Copyright for Authors in the UK

Recently, our very own Sophie-Louise posted on social media to talk about #WorldCopyrightDay, sharing links to the different websites and organisations that you can look to for advice.

We were so pleased to be able to chat with some of you about the importance of Copyright — something that we believe writers (and all creatives!) should know more about — that we decided to write a blog post about it!

One of you in particular - yes, you, John! - asked us to talk about ‘Copyright for Authors in the UK’ specifically, so we decided to provide some insight and summarise some of the key information relating to this for you all. We hope you find this useful.

Copyright: What is it?

When we talk about Copyright, we’re essentially referring to legal permissions: who has the right to copy, produce, sell, perform, adapt or, in any way, use your writing?

There’s a really helpful overview about this online from the Authors' Licensing and Collecting Society (ALCS), who summarise it quite nicely:

Copyright is the legal right granted to you when you create an original work. It’s a form of ‘intellectual property’, which you can sell, license to a publisher or a producer, or leave in your will to your loved ones.

“Copyright law sets out activities relating to your work that require your permission (known as restricted acts) and when your permission is not needed (known as Copyright exceptions).”

Cracking Ideas provides a whole host of information about the differences between Copyright and Intellectual Property, which can be summarised for writers in these two bullet points from their site:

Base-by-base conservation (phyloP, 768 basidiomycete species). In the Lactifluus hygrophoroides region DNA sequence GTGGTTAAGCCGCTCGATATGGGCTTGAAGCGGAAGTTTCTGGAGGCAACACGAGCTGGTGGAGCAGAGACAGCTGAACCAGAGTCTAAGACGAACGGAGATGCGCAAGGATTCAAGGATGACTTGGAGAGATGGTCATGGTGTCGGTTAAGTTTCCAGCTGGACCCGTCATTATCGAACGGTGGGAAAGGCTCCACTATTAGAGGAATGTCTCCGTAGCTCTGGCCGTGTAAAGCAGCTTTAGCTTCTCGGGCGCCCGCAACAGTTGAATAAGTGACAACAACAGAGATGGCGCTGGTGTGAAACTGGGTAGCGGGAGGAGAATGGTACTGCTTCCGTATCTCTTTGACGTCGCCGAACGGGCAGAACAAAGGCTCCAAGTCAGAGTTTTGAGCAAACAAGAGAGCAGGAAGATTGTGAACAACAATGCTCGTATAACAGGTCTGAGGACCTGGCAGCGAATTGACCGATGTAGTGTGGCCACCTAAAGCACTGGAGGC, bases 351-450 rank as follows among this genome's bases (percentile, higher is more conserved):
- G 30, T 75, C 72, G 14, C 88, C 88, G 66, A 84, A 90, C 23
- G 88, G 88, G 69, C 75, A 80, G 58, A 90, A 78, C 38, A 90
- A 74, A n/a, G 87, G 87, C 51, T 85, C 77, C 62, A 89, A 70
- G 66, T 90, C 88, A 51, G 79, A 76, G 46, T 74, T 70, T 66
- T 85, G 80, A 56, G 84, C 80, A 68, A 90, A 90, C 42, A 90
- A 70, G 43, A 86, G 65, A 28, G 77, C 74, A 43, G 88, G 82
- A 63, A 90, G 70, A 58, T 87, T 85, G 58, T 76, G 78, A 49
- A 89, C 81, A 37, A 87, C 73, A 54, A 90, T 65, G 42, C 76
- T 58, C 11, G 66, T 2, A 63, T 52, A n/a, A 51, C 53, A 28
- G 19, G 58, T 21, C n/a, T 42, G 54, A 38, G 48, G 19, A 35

“An idea alone is not intellectual property. For example, an idea for a book doesn’t count, but the words you’ve written do. [...]”

Some types of IP are automatic – like copyright for books, art, films, music etc – and some you have to apply for (like patents and trade marks).

Since we’re looking at Copyright, we’ll take this last point and look at it further — do you have to apply?

The short answer: no.

How do I make sure my writing is covered?

Ensuring your creative work is covered by Copyright is actually much simpler than most people assume.

Did you know that — according to Copyright law in the UK — as soon as you record an idea (and as long as it’s original), it’s technically covered by Copyright? You don’t need to formally register with any legal body, as even an outline for a story is automatically yours from the time its first created. Copyright Hub has a great post that outlines all the types of creative work covered automatically by Copyright law if you’d like to know more.

Those songs I record on my phone when I’m driving? Protected. My Trello board that outlines my science fiction YA novel? Protected. Even an idea noted on a napkin in a restaurant is legally yours from the moment you write in down.

ALCS does point out that, should you want to prove an idea or piece of creative work existed on a certain date, you can “send a copy to a reliable third party, such as a bank or solicitor”. Another, less formal, way to do this is to send yourself a copy in a sealed envelope and leave it sealed. That way, should any doubt arise that your creative idea is original, you can show the post stamp with the date on it and open the envelope as proof.

What permissions do people need to use my writing?

To avoid Copyright infringement, people need to seek your permission before using your written work in any way. Whether they want to re-post it online or adapt it, they need to seek your permission. Most Copyright infringement online happens with images, which are so easy to right-click and ‘save-as’ for someone else’s own use.